I was fairly impressed with the job that Disney did on the dub for The Force Awakens, but it pales in comparison to the job they did with the dub on Rogue One. As I mentioned earlier, the quality of the dub made me forget that I was actually watching a dubbed version for 95% of the film. One aspect in which the Star Wars franchise may have an advantage when it comes to dubs is that the films take place in a “galaxy far, far away”, so our willing suspension of disbelief makes it easier for us (or me at least) to further separate what we see on screen from every day life. I knew we were in for a great ride upon taking in that opening dialogue between Galen and Orson. Actors Mikami and Tanaka did a fantastic job of producing the same gravitas as the original characters, but almost perfectly matching the tone and delivery. Galen holding Jyn and then looking at Lyra and saying “Ike (“Go” in Japanese) sounded exactly the same. Time and again throughout the film, I found the Japanese in the dub matching how I imagined things to be translated from English, and that made it all the easier for me to fully immerse myself within the experience.

Shibuya’s portrayal of Jyn was excellent, and while the standard Japanese she spoke lacked the atmosphere we get from Jones’s British accent, her voice conveyed all the nuances of the character quite well. Indeed, I could sing the praises of every voice actor, but there are two that I believe are worthy of special attention: Nonaka (K-2SO) and Kirimoto (Bodhi). Nonaka’s portrayal of K-2SO was simply sublime, and sounded exactly how imagined the character would have sounded in Japanese. Nonaka produced the same dead-pan delivery that Alan Tudyk perfected for the character, and I found myself laughing at all the same lines as the English original. In a certain sense, the different levels of honorifics used in Japanese helped to further enhanced the character, adding another dimension that made his lines work even better. The language and expressions he used clearly indicate that K-2SO is there to serve Cassian and others, while at the same time the over-the-top politeness made his initial encounter with Jyn all the funnier and goofy. As for Bodhi, Kirimoto’s work on the dub made appreciate that character’s transformation all the more. In fact, and this might sound strange, but the dub left me more impressed with Riz Amed’s performance all the more. His performance provided the template for Kirimoto to work off of, and he did that and more. The sense of confusion and fear when he first meets Saw’s men, the growing confidence he gains as he interacts with the other members of the rogue motley crew, and the ultimate sense of assurance he exudes by the end of the film… each of these small elements were perfectly captured within the dub Japanese, and fully conveyed by Kirimoto’s delivery of the characters’ lines.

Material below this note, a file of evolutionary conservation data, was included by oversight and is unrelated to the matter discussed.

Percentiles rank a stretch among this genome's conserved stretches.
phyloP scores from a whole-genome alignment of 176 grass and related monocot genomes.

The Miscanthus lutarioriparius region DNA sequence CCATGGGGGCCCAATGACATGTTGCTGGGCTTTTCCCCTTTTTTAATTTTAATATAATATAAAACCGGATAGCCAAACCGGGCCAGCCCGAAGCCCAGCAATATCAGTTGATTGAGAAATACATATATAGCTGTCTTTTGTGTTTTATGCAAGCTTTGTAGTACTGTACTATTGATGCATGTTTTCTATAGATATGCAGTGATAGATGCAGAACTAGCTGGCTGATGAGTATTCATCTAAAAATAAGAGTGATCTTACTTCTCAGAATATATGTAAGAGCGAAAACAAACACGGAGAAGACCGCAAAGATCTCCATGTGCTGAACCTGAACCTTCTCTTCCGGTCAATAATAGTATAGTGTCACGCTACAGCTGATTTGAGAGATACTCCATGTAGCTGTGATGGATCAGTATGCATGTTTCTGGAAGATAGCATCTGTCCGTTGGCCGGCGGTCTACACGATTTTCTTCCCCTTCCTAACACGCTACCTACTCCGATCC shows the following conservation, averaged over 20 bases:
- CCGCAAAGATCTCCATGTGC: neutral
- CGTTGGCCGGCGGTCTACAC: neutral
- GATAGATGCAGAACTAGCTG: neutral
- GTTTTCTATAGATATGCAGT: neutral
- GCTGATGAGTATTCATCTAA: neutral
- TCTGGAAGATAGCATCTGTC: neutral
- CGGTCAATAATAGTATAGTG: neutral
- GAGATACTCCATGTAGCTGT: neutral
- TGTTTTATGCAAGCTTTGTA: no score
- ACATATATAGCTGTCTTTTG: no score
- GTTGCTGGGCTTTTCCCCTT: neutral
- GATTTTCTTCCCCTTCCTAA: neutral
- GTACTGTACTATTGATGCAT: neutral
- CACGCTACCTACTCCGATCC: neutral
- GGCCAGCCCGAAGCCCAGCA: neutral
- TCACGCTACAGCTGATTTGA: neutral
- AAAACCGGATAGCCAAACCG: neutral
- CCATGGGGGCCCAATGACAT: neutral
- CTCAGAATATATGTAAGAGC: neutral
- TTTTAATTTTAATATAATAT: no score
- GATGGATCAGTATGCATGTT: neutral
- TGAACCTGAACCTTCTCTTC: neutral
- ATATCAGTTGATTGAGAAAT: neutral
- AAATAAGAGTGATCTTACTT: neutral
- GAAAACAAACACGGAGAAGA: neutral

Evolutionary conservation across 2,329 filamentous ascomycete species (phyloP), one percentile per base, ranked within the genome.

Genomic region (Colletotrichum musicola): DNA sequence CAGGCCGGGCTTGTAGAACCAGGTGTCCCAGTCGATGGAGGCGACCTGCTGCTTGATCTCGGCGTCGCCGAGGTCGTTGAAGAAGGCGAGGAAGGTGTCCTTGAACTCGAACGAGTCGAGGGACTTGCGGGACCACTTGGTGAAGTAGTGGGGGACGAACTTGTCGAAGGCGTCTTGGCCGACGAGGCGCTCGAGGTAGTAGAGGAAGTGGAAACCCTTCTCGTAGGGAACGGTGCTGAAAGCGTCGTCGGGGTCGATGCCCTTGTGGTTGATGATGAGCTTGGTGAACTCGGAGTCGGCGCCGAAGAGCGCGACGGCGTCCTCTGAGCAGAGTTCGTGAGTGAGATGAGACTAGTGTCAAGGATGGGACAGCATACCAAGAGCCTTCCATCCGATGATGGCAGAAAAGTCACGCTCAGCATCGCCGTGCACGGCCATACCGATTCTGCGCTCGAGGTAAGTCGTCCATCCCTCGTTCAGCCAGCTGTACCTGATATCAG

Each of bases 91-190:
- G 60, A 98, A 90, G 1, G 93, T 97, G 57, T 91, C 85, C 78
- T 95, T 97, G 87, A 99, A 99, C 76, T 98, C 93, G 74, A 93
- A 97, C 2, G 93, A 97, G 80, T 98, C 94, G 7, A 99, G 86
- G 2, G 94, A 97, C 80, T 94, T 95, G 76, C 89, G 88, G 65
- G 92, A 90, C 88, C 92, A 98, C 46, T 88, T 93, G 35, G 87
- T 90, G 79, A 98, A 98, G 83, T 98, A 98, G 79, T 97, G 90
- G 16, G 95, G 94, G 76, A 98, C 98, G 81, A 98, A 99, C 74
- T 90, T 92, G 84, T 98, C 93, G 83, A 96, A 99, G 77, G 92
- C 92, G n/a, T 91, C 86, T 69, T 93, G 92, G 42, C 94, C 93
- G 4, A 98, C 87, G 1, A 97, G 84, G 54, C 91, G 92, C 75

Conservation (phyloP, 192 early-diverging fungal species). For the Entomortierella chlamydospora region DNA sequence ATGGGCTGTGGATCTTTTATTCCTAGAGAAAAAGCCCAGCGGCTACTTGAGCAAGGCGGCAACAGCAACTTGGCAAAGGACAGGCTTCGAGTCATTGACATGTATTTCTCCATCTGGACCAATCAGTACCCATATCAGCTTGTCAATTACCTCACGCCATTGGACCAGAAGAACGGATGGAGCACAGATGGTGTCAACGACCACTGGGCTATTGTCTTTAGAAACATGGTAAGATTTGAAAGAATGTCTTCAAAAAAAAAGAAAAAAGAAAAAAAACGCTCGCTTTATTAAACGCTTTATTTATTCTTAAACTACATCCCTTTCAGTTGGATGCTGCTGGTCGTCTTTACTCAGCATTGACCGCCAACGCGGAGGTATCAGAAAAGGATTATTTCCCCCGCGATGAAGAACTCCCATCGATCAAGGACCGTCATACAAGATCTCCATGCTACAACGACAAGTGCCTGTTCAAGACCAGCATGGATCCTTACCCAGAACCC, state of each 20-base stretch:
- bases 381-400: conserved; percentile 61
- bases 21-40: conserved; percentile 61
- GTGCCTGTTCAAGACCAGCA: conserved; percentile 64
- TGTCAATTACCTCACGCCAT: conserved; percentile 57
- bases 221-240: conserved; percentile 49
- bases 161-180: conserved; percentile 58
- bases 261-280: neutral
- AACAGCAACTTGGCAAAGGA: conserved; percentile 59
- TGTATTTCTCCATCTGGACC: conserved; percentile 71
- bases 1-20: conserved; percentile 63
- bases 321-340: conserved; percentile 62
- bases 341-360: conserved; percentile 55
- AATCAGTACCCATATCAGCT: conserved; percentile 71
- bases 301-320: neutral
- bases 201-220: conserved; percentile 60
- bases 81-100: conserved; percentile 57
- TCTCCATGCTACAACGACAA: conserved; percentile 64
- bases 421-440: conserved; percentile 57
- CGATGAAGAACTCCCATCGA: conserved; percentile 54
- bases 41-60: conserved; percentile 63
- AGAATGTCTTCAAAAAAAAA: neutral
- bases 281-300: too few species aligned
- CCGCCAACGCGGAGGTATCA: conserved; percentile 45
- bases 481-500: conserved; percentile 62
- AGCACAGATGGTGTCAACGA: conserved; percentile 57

There are only two major gripes I have with the dub. The first is that dub removes the added flavor we enjoy from the accents of the truly global collection of actors, many for whom English is not their first language. Their performances lend a sense of authenticity to our beloved galaxy far, far, away, where many of the humanoid and alien characters speaking a first language that is something other than Galactic Standard. This is lost in the Japanese dub, where all the characters sound like native Japanese speakers and speak in a natural tone. I loved Kase’s work on Cassian in the Japanese dub, but I must admit I was momentarily taken aback when I first heard him speak at the beginning of the film. The second is the translation of one single line of dialogue. It may sound trivial, but Bail Organa’s response to Mon Mothma regarding Leia’s capacity to handle the mission to find Kenobi could have been handled much better. In English, Bail says “I would trust her with my life.” The Japanese translation contains far less gravity, and reduces this weighty line to “She’s more than up to the task (literal translation: “She’ll be fine”). Considering how well they did with the translation for the dub, I wish they could have done a little more to capture the implied meaning of Bail’s response in this scene. Again, a minor gripe, but reflecting back on the dub I can’t get this one point out of my mind. On an interesting note, I think they created a Japanese dub for the Death Troopers as well. I listened really close, and I swear I heard them utter things that sounded like Japanese, such as garbled “stop right there” to Lyra when she approaches Galen and Orson. Finally, and this will probably come as no surprise, but Two Tubes and all the other characters who spoke a dialect other than Galactic Standard sounded just as they did in the English original

Well, there you have it. In conclusion, I give the Japanese dub two very big thumbs up, and may choose to watch it again when I take my son for another viewing of the movie (he’s eager to watch it again, and now claims it’s his third favorite of all the films).